A lot of dog owners and trainers are proponents of the dominance theory - that you must be the Alpha in your home, and the dog must be submissive. Walk through the door after you do, obey your every command, never growl or and never disagree with you. They think that being a good leader of the pack is being big, strong, and more aggressive than your submissive dog… that your dog won’t respect you if you don’t take charge.
In reality, it’s almost the opposite. Sure, you need rules, but a dog who isn’t obeying the rules isn’t being “stubborn” or defiant. Most of the time, they’re confused, anxious or stressed, distracted, or just don’t get it. Instead of a correction, or a leash jerk, they need an explanation of what you want, and a reinforcer to confirm that. They are so much like kids. The average dog has the emotional IQ of a 4-year-old.
Shape your dog’s life by learning how to speak a little dog.
Feral dog packs don’t choose the strongest, toughest dog to be their leader. Studies have demonstrated that the leader of a pack of feral dogs is the most social dog in the group - the one with the most friends. Dogs also watch people, and how they react with other humans, and will choose to become friends with the most social humans. Their leader will be the kind, social human.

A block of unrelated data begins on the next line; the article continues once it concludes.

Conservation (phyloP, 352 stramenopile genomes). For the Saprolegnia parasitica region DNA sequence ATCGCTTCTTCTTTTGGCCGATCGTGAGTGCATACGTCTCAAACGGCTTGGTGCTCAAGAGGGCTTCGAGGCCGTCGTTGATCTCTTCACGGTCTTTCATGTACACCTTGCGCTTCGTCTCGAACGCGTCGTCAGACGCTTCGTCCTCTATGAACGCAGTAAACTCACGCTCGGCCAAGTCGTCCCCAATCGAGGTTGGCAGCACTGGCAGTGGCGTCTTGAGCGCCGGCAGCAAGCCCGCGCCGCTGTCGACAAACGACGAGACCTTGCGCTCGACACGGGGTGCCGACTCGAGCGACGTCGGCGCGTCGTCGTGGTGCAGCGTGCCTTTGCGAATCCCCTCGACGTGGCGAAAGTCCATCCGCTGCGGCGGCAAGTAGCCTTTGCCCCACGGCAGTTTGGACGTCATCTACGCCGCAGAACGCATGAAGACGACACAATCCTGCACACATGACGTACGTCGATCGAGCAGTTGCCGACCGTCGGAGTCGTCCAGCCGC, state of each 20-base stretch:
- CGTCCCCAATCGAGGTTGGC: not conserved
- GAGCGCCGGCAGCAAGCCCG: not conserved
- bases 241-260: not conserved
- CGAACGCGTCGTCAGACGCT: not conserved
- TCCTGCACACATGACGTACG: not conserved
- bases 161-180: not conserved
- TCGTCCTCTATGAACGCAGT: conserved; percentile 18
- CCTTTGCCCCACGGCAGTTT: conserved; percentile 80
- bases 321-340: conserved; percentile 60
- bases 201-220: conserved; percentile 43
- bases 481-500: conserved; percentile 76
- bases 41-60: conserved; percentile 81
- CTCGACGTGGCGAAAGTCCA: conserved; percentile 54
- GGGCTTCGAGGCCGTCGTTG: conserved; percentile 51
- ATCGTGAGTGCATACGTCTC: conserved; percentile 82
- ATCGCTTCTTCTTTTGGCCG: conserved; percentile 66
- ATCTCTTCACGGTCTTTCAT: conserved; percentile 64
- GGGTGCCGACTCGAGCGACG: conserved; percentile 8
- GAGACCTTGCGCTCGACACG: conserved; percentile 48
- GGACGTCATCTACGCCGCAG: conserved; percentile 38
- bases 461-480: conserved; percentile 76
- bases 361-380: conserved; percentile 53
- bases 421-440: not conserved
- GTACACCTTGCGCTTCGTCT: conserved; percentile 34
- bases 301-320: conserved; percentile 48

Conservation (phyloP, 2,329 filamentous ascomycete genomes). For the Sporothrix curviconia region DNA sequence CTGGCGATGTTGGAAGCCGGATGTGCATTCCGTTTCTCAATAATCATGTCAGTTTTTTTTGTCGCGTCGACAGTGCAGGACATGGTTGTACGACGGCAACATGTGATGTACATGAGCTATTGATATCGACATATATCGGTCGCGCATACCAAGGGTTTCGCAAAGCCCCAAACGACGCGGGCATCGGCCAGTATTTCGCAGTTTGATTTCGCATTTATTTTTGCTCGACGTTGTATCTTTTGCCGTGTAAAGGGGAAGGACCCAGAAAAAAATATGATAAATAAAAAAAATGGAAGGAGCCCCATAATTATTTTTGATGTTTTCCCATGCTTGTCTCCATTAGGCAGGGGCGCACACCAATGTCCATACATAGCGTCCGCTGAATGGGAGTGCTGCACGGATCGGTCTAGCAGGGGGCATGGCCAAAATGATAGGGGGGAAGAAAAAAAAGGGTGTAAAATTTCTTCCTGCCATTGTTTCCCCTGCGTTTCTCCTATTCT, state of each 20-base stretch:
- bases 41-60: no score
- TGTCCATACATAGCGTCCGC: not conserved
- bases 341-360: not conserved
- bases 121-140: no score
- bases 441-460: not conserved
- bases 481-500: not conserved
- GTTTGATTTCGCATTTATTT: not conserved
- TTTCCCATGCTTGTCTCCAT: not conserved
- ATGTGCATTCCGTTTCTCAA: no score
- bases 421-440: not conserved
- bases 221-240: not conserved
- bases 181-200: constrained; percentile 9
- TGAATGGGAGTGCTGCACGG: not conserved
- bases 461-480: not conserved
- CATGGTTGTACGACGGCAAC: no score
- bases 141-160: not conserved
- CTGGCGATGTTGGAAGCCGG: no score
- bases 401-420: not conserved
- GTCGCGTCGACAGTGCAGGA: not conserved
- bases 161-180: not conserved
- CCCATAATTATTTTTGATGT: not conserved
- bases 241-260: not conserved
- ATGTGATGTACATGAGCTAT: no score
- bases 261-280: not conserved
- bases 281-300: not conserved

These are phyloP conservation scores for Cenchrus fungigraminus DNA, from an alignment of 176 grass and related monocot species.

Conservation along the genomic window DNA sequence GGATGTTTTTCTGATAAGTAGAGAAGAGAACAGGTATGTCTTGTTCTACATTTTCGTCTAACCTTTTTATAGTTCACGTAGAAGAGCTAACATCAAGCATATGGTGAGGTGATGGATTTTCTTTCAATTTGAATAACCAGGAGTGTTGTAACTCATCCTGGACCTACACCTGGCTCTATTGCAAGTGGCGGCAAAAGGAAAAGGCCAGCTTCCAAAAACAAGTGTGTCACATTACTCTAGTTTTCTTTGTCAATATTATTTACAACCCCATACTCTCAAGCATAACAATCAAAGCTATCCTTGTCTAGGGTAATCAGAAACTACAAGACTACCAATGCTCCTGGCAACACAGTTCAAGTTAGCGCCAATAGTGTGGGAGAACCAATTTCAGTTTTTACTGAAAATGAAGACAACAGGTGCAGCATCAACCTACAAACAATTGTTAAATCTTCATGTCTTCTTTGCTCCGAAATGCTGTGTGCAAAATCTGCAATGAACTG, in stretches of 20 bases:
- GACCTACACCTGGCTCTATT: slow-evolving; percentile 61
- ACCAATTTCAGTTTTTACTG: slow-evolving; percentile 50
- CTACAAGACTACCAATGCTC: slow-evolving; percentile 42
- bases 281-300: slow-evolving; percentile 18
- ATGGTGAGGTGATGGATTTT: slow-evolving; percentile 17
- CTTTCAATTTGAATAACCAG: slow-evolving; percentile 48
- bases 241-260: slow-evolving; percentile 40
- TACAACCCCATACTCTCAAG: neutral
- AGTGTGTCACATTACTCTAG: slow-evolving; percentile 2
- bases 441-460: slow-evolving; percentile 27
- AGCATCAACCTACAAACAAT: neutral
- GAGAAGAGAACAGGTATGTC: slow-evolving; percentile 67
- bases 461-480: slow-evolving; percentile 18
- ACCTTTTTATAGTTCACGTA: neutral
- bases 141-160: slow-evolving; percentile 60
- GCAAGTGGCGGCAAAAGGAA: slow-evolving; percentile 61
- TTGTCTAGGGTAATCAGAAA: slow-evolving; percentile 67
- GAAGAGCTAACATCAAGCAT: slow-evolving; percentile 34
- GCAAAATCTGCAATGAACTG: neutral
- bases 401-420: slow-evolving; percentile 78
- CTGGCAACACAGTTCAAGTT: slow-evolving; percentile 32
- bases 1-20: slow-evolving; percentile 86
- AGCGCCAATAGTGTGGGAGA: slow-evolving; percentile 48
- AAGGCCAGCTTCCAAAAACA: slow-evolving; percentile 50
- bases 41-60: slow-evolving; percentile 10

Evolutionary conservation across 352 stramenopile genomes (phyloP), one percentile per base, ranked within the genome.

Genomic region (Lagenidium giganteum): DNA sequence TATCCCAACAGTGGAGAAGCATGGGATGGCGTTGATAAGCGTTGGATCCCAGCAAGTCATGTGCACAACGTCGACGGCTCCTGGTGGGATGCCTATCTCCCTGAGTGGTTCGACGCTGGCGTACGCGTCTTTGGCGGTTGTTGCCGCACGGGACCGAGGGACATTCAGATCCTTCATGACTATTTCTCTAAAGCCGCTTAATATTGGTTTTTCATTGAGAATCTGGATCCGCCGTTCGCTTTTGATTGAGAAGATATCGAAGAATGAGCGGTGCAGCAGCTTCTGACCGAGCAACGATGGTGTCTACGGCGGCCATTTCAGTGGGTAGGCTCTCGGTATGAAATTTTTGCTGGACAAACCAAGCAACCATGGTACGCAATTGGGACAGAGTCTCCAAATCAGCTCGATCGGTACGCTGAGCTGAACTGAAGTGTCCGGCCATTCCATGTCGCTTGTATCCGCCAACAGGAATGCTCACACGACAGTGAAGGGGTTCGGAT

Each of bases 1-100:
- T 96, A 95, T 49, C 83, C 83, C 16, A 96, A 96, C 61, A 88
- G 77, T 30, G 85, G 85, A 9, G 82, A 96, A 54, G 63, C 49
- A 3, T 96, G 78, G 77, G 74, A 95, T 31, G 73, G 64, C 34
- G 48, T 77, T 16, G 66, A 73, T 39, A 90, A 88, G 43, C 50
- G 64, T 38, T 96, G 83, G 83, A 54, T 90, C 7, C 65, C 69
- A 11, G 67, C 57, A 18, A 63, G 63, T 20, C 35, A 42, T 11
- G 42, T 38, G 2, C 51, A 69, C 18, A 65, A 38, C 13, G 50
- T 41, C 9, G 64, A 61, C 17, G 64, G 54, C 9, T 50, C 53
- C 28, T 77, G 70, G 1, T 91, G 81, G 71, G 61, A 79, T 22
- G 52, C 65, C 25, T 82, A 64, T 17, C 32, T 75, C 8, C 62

When I’m called to someone’s house to take care of a dog issue, I don’t punish the “bad” behavior that the owner doesn’t like. I try to find out what is causing the behavior, and then change the dog’s emotional response to that stimulus. I try to see the issue from the dog’s perspective. I ask the owner, “What would you rather the dog do in this situation?” Sometimes a dog just needs confidence or reassurance, stress relief, or simply something else to chew on.
We can make a game out of having the dog look at something stressful, and then (instead of barking or lunging), look back at the owner for reassurance and a reinforcer. Then seeing something stressful (like another dog) becomes a game. Dogs love games. Hearing a knock on the door, and then running over to lie down on a mat to get a treat becomes a game. And guess what… dogs love games.
Being excited when you are working with your dog, singing to your dog, and dancing with your dog is so rewarding and fun for your dog. Dogs love to have fun. They can be creative, thinking, active learners when given a chance.
Dogs are like kids.